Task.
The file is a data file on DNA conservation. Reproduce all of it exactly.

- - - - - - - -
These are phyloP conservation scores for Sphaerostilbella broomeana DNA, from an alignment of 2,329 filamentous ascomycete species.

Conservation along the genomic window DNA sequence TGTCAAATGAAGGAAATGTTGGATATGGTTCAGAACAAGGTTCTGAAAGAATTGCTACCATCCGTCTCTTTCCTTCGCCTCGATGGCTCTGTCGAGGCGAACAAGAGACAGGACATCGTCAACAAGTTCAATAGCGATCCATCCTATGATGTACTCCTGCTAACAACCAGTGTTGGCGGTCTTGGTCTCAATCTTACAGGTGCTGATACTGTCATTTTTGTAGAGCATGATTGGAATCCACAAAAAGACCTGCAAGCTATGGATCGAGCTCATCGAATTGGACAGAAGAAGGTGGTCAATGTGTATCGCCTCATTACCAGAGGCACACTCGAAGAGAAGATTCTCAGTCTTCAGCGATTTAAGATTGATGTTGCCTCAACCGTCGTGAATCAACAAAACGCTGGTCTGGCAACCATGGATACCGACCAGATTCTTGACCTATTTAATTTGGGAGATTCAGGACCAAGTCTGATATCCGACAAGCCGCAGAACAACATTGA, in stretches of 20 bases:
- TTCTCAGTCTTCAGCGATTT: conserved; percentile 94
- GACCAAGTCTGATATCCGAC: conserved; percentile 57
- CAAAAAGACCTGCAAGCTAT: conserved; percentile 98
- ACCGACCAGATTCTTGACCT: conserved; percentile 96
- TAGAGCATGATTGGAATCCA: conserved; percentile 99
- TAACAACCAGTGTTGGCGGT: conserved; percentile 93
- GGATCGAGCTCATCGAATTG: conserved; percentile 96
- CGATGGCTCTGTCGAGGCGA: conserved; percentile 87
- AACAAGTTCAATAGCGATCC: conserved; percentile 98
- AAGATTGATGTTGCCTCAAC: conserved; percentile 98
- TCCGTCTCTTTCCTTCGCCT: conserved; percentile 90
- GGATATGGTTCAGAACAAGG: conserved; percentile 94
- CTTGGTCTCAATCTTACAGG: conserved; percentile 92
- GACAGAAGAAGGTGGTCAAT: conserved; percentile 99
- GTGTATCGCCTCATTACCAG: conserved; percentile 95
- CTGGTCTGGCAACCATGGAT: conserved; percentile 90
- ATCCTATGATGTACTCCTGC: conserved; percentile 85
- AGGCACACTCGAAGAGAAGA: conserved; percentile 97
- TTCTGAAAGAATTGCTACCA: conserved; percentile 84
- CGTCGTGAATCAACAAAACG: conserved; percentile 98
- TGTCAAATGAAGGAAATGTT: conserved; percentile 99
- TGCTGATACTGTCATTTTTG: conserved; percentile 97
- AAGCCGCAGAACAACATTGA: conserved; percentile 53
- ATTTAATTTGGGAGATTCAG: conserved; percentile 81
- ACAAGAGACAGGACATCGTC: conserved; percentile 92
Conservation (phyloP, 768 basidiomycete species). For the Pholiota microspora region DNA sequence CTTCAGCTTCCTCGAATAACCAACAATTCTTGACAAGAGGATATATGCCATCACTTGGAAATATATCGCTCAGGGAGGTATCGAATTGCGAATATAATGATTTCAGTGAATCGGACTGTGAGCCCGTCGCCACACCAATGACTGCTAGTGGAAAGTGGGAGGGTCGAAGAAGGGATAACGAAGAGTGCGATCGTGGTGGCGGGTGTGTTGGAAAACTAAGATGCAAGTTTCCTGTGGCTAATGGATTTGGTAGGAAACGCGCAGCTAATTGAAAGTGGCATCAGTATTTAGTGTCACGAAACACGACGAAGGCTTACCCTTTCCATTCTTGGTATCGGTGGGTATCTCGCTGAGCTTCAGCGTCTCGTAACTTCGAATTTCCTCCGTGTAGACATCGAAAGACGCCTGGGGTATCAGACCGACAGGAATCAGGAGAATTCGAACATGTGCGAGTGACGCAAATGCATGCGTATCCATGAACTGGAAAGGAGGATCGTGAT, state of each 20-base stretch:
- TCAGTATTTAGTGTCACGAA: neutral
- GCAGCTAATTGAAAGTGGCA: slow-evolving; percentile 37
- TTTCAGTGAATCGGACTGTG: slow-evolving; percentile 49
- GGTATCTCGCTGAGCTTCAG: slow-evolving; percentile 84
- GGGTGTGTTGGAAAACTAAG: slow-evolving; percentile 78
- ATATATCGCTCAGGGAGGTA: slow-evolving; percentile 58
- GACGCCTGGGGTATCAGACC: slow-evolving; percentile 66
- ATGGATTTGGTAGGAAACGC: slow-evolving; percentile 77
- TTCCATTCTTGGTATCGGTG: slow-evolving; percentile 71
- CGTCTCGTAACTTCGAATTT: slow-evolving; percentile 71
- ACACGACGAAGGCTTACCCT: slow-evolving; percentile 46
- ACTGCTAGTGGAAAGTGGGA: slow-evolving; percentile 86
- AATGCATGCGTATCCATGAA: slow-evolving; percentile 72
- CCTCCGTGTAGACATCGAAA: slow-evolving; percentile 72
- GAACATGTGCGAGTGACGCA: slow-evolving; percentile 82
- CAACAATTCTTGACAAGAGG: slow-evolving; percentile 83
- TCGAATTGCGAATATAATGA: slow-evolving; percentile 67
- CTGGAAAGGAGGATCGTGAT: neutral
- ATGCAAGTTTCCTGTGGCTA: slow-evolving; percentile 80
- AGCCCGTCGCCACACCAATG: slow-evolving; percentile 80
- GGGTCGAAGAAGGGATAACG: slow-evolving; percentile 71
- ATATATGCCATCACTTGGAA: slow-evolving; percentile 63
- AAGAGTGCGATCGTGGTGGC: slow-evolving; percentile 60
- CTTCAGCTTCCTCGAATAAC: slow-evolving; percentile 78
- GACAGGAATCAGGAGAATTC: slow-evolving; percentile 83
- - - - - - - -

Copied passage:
These are phyloP conservation scores for Sphaerostilbella broomeana DNA, from an alignment of 2,329 filamentous ascomycete species.

Conservation along the genomic window DNA sequence TGTCAAATGAAGGAAATGTTGGATATGGTTCAGAACAAGGTTCTGAAAGAATTGCTACCATCCGTCTCTTTCCTTCGCCTCGATGGCTCTGTCGAGGCGAACAAGAGACAGGACATCGTCAACAAGTTCAATAGCGATCCATCCTATGATGTACTCCTGCTAACAACCAGTGTTGGCGGTCTTGGTCTCAATCTTACAGGTGCTGATACTGTCATTTTTGTAGAGCATGATTGGAATCCACAAAAAGACCTGCAAGCTATGGATCGAGCTCATCGAATTGGACAGAAGAAGGTGGTCAATGTGTATCGCCTCATTACCAGAGGCACACTCGAAGAGAAGATTCTCAGTCTTCAGCGATTTAAGATTGATGTTGCCTCAACCGTCGTGAATCAACAAAACGCTGGTCTGGCAACCATGGATACCGACCAGATTCTTGACCTATTTAATTTGGGAGATTCAGGACCAAGTCTGATATCCGACAAGCCGCAGAACAACATTGA, in stretches of 20 bases:
- TTCTCAGTCTTCAGCGATTT: conserved; percentile 94
- GACCAAGTCTGATATCCGAC: conserved; percentile 57
- CAAAAAGACCTGCAAGCTAT: conserved; percentile 98
- ACCGACCAGATTCTTGACCT: conserved; percentile 96
- TAGAGCATGATTGGAATCCA: conserved; percentile 99
- TAACAACCAGTGTTGGCGGT: conserved; percentile 93
- GGATCGAGCTCATCGAATTG: conserved; percentile 96
- CGATGGCTCTGTCGAGGCGA: conserved; percentile 87
- AACAAGTTCAATAGCGATCC: conserved; percentile 98
- AAGATTGATGTTGCCTCAAC: conserved; percentile 98
- TCCGTCTCTTTCCTTCGCCT: conserved; percentile 90
- GGATATGGTTCAGAACAAGG: conserved; percentile 94
- CTTGGTCTCAATCTTACAGG: conserved; percentile 92
- GACAGAAGAAGGTGGTCAAT: conserved; percentile 99
- GTGTATCGCCTCATTACCAG: conserved; percentile 95
- CTGGTCTGGCAACCATGGAT: conserved; percentile 90
- ATCCTATGATGTACTCCTGC: conserved; percentile 85
- AGGCACACTCGAAGAGAAGA: conserved; percentile 97
- TTCTGAAAGAATTGCTACCA: conserved; percentile 84
- CGTCGTGAATCAACAAAACG: conserved; percentile 98
- TGTCAAATGAAGGAAATGTT: conserved; percentile 99
- TGCTGATACTGTCATTTTTG: conserved; percentile 97
- AAGCCGCAGAACAACATTGA: conserved; percentile 53
- ATTTAATTTGGGAGATTCAG: conserved; percentile 81
- ACAAGAGACAGGACATCGTC: conserved; percentile 92
Conservation (phyloP, 768 basidiomycete species). For the Pholiota microspora region DNA sequence CTTCAGCTTCCTCGAATAACCAACAATTCTTGACAAGAGGATATATGCCATCACTTGGAAATATATCGCTCAGGGAGGTATCGAATTGCGAATATAATGATTTCAGTGAATCGGACTGTGAGCCCGTCGCCACACCAATGACTGCTAGTGGAAAGTGGGAGGGTCGAAGAAGGGATAACGAAGAGTGCGATCGTGGTGGCGGGTGTGTTGGAAAACTAAGATGCAAGTTTCCTGTGGCTAATGGATTTGGTAGGAAACGCGCAGCTAATTGAAAGTGGCATCAGTATTTAGTGTCACGAAACACGACGAAGGCTTACCCTTTCCATTCTTGGTATCGGTGGGTATCTCGCTGAGCTTCAGCGTCTCGTAACTTCGAATTTCCTCCGTGTAGACATCGAAAGACGCCTGGGGTATCAGACCGACAGGAATCAGGAGAATTCGAACATGTGCGAGTGACGCAAATGCATGCGTATCCATGAACTGGAAAGGAGGATCGTGAT, state of each 20-base stretch:
- TCAGTATTTAGTGTCACGAA: neutral
- GCAGCTAATTGAAAGTGGCA: slow-evolving; percentile 37
- TTTCAGTGAATCGGACTGTG: slow-evolving; percentile 49
- GGTATCTCGCTGAGCTTCAG: slow-evolving; percentile 84
- GGGTGTGTTGGAAAACTAAG: slow-evolving; percentile 78
- ATATATCGCTCAGGGAGGTA: slow-evolving; percentile 58
- GACGCCTGGGGTATCAGACC: slow-evolving; percentile 66
- ATGGATTTGGTAGGAAACGC: slow-evolving; percentile 77
- TTCCATTCTTGGTATCGGTG: slow-evolving; percentile 71
- CGTCTCGTAACTTCGAATTT: slow-evolving; percentile 71
- ACACGACGAAGGCTTACCCT: slow-evolving; percentile 46
- ACTGCTAGTGGAAAGTGGGA: slow-evolving; percentile 86
- AATGCATGCGTATCCATGAA: slow-evolving; percentile 72
- CCTCCGTGTAGACATCGAAA: slow-evolving; percentile 72
- GAACATGTGCGAGTGACGCA: slow-evolving; percentile 82
- CAACAATTCTTGACAAGAGG: slow-evolving; percentile 83
- TCGAATTGCGAATATAATGA: slow-evolving; percentile 67
- CTGGAAAGGAGGATCGTGAT: neutral
- ATGCAAGTTTCCTGTGGCTA: slow-evolving; percentile 80
- AGCCCGTCGCCACACCAATG: slow-evolving; percentile 80
- GGGTCGAAGAAGGGATAACG: slow-evolving; percentile 71
- ATATATGCCATCACTTGGAA: slow-evolving; percentile 63
- AAGAGTGCGATCGTGGTGGC: slow-evolving; percentile 60
- CTTCAGCTTCCTCGAATAAC: slow-evolving; percentile 78
- GACAGGAATCAGGAGAATTC: slow-evolving; percentile 83